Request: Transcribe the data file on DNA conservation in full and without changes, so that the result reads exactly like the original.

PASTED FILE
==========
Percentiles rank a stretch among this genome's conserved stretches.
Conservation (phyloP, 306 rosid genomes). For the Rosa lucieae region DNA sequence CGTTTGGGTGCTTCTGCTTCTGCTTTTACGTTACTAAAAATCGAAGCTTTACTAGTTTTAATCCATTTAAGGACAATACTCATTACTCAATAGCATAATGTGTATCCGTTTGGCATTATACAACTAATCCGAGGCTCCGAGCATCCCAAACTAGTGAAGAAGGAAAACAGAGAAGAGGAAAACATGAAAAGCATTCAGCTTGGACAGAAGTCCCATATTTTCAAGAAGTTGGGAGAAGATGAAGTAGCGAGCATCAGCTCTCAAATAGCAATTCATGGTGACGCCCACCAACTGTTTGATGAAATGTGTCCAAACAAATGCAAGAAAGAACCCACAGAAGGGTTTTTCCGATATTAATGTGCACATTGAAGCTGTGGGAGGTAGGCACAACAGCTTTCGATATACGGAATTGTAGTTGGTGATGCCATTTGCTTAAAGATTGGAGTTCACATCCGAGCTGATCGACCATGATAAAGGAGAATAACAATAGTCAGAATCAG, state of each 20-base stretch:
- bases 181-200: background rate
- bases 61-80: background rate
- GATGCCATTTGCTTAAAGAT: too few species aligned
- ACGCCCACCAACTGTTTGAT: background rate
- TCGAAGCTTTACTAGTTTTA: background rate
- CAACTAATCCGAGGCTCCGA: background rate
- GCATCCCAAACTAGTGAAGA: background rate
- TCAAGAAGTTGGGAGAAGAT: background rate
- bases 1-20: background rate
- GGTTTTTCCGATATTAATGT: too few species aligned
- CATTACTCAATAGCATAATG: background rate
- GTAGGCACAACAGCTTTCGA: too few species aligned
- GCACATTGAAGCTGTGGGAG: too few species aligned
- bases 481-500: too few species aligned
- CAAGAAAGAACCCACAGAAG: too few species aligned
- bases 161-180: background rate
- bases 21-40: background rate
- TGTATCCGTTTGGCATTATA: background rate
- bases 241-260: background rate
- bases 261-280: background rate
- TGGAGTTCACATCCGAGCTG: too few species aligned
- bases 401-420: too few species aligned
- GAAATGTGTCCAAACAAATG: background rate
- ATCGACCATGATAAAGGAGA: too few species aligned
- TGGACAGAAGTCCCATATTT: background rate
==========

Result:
Percentiles rank a stretch among this genome's conserved stretches.
Conservation (phyloP, 306 rosid genomes). For the Rosa lucieae region DNA sequence CGTTTGGGTGCTTCTGCTTCTGCTTTTACGTTACTAAAAATCGAAGCTTTACTAGTTTTAATCCATTTAAGGACAATACTCATTACTCAATAGCATAATGTGTATCCGTTTGGCATTATACAACTAATCCGAGGCTCCGAGCATCCCAAACTAGTGAAGAAGGAAAACAGAGAAGAGGAAAACATGAAAAGCATTCAGCTTGGACAGAAGTCCCATATTTTCAAGAAGTTGGGAGAAGATGAAGTAGCGAGCATCAGCTCTCAAATAGCAATTCATGGTGACGCCCACCAACTGTTTGATGAAATGTGTCCAAACAAATGCAAGAAAGAACCCACAGAAGGGTTTTTCCGATATTAATGTGCACATTGAAGCTGTGGGAGGTAGGCACAACAGCTTTCGATATACGGAATTGTAGTTGGTGATGCCATTTGCTTAAAGATTGGAGTTCACATCCGAGCTGATCGACCATGATAAAGGAGAATAACAATAGTCAGAATCAG, state of each 20-base stretch:
- bases 181-200: background rate
- bases 61-80: background rate
- GATGCCATTTGCTTAAAGAT: too few species aligned
- ACGCCCACCAACTGTTTGAT: background rate
- TCGAAGCTTTACTAGTTTTA: background rate
- CAACTAATCCGAGGCTCCGA: background rate
- GCATCCCAAACTAGTGAAGA: background rate
- TCAAGAAGTTGGGAGAAGAT: background rate
- bases 1-20: background rate
- GGTTTTTCCGATATTAATGT: too few species aligned
- CATTACTCAATAGCATAATG: background rate
- GTAGGCACAACAGCTTTCGA: too few species aligned
- GCACATTGAAGCTGTGGGAG: too few species aligned
- bases 481-500: too few species aligned
- CAAGAAAGAACCCACAGAAG: too few species aligned
- bases 161-180: background rate
- bases 21-40: background rate
- TGTATCCGTTTGGCATTATA: background rate
- bases 241-260: background rate
- bases 261-280: background rate
- TGGAGTTCACATCCGAGCTG: too few species aligned
- bases 401-420: too few species aligned
- GAAATGTGTCCAAACAAATG: background rate
- ATCGACCATGATAAAGGAGA: too few species aligned
- TGGACAGAAGTCCCATATTT: background rate